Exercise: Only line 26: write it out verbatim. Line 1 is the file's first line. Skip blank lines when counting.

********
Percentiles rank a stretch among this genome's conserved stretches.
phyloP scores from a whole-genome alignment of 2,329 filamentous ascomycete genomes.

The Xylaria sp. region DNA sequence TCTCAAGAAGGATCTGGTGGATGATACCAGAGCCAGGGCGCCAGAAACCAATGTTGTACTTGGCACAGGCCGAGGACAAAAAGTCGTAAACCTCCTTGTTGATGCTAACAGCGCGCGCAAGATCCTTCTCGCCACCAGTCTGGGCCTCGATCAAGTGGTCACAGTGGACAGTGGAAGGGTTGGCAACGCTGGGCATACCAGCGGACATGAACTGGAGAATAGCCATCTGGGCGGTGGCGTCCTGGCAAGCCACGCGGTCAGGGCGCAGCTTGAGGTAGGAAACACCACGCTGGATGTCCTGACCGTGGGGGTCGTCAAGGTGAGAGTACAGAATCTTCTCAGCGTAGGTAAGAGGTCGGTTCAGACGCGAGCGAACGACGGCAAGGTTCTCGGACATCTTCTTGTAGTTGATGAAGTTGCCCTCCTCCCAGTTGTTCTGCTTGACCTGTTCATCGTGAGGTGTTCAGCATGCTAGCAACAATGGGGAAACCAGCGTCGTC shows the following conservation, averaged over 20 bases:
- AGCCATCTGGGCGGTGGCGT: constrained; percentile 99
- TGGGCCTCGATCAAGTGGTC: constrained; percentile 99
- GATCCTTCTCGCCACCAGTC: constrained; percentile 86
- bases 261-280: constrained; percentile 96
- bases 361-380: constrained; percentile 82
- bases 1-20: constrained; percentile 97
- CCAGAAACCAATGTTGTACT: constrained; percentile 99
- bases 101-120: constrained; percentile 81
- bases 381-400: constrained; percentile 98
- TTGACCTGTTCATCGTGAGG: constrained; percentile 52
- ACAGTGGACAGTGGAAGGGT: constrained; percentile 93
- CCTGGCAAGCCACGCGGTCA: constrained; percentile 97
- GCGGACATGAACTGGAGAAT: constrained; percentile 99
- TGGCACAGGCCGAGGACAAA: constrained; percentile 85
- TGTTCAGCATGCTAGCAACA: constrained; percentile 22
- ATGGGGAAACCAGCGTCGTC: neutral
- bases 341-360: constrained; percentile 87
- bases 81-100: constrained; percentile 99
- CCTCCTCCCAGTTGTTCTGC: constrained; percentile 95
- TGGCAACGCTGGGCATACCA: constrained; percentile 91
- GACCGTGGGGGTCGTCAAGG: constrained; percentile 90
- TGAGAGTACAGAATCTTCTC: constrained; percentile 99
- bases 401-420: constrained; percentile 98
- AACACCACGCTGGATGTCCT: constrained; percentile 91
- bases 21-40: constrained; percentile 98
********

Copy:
- bases 401-420: constrained; percentile 98